Practical implications

The results suggest several means to increase participation in data collection programs. Although high need for cognition and high risk orientation cannot be changed, communication plans can provide guarantees that mitigate perceived risk associated with sharing personal information and highlight the information value to the individual’s sharing of information.

Originality/value

While previous research focuses on either the internal traits or external traits, this research contributes to the current literature by offering insights into how privacy evolves from more abstract personality traits to more situational-specific behavioral tendencies, which then influence attitudes and behavior.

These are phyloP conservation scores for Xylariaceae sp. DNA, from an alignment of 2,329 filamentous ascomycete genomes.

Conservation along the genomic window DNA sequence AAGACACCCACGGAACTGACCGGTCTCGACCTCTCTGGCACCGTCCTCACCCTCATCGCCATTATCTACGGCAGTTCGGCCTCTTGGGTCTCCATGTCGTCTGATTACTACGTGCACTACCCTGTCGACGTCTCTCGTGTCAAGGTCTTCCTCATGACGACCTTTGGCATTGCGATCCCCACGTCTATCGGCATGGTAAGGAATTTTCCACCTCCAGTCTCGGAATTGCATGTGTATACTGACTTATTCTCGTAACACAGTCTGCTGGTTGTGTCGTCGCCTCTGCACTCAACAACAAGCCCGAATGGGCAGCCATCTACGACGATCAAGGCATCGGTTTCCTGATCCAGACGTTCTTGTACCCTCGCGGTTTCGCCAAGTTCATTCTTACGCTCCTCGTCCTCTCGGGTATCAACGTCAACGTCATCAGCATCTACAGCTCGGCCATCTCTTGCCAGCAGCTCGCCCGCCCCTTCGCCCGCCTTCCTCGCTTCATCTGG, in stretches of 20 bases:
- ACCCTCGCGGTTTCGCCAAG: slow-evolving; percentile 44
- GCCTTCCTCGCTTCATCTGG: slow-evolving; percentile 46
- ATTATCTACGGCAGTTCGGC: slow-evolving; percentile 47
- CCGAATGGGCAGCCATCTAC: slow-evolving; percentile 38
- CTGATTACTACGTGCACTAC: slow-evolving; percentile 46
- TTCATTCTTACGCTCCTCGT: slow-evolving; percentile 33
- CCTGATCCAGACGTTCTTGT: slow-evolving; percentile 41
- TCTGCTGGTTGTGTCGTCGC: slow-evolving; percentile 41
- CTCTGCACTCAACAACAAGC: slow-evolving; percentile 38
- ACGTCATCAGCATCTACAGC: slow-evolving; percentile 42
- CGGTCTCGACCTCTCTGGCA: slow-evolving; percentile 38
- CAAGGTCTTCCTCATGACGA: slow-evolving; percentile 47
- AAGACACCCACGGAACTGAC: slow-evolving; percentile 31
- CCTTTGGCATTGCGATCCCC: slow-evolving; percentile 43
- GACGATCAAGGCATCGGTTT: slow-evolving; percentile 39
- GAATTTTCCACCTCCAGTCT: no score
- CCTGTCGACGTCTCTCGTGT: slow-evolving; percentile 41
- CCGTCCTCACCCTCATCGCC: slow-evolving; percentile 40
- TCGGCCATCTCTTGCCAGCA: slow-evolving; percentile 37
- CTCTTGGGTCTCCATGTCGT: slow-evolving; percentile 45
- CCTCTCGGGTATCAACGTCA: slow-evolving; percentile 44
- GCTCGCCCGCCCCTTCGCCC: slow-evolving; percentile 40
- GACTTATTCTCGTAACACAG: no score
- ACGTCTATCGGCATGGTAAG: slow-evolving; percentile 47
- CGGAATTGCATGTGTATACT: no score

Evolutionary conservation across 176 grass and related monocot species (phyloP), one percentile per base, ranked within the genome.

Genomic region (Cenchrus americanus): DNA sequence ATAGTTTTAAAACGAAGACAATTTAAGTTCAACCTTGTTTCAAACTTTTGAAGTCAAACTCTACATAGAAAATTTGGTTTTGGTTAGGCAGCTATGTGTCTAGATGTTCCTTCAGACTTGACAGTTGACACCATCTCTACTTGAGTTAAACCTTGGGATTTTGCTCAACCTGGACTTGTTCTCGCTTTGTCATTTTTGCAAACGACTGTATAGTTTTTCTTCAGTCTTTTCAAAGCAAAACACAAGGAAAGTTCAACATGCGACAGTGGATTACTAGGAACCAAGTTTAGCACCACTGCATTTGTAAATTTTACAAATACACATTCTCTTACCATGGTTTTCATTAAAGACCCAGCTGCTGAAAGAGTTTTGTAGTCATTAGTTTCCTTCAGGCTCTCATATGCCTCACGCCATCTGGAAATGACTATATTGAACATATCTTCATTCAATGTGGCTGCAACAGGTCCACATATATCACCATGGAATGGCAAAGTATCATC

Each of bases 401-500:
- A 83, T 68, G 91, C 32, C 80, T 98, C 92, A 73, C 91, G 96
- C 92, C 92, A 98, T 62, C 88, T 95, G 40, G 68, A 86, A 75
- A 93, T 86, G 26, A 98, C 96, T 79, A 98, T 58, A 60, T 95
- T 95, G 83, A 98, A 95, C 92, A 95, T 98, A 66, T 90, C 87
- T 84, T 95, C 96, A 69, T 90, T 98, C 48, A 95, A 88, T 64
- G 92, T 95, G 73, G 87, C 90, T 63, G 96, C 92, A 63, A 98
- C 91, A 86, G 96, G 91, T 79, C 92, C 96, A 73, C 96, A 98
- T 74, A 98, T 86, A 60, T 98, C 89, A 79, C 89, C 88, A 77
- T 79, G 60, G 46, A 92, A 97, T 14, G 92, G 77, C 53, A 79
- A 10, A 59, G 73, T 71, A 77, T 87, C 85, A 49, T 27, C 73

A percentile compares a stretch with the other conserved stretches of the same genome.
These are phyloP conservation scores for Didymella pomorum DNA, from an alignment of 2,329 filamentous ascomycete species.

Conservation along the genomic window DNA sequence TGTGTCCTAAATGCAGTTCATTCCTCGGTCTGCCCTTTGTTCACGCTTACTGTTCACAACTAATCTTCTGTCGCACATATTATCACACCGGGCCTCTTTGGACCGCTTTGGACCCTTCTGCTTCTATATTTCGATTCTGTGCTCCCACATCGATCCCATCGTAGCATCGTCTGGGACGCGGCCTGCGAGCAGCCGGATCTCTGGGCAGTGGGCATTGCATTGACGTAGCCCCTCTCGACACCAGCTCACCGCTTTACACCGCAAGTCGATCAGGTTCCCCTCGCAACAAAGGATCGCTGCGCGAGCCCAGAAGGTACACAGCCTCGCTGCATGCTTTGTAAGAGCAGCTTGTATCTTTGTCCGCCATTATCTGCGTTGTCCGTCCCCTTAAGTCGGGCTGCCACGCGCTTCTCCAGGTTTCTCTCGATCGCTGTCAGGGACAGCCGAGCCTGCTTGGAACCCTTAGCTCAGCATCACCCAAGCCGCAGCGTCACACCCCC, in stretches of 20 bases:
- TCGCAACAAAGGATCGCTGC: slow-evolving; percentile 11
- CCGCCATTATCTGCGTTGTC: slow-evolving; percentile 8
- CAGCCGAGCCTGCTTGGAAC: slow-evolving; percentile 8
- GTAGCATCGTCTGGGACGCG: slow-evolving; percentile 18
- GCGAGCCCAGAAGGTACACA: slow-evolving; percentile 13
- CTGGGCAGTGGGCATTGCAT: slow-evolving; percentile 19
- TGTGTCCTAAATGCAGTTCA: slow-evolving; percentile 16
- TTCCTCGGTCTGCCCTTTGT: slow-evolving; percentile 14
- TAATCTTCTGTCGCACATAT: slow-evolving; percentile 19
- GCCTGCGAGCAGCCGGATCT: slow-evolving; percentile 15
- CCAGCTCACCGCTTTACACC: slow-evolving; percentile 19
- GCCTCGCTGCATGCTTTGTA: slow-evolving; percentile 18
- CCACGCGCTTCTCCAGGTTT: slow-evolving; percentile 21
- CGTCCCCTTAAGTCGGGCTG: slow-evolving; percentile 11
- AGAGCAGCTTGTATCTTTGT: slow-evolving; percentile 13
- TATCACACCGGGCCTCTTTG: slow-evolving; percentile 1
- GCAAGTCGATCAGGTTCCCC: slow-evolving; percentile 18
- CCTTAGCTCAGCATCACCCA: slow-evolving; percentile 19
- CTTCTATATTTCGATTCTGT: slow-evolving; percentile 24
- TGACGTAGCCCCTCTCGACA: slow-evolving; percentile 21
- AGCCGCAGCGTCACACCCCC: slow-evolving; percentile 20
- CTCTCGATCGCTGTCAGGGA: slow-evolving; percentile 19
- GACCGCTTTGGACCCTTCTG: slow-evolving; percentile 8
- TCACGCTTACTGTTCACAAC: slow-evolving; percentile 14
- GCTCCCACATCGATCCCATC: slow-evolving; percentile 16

Details

Journal of Consumer Marketing, vol. 32 no. 2
Type: Research Article
ISSN: 0736-3761

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Abstract

Details

Twenty-First Century Celebrity: Fame In Digital Culture
Type: Book
ISBN: 978-1-78754-212-9

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Article
Publication date: 21 March 2016

Cameron David Willis, Jessie Saul, Helen Bevan, Mary Ann Scheirer, Allan Best, Trisha Greenhalgh, Russell Mannion, Evelyn Cornelissen, David Howland, Emily Jenkins and Jennifer Bitz

The questions addressed by this review are: first, what are the guiding principles underlying efforts to stimulate sustained cultural change; second, what are the…

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7995

Abstract

Purpose

The questions addressed by this review are: first, what are the guiding principles underlying efforts to stimulate sustained cultural change; second, what are the mechanisms by which these principles operate; and, finally, what are the contextual factors that influence the likelihood of these principles being effective? The paper aims to discuss these issues.

Design/methodology/approach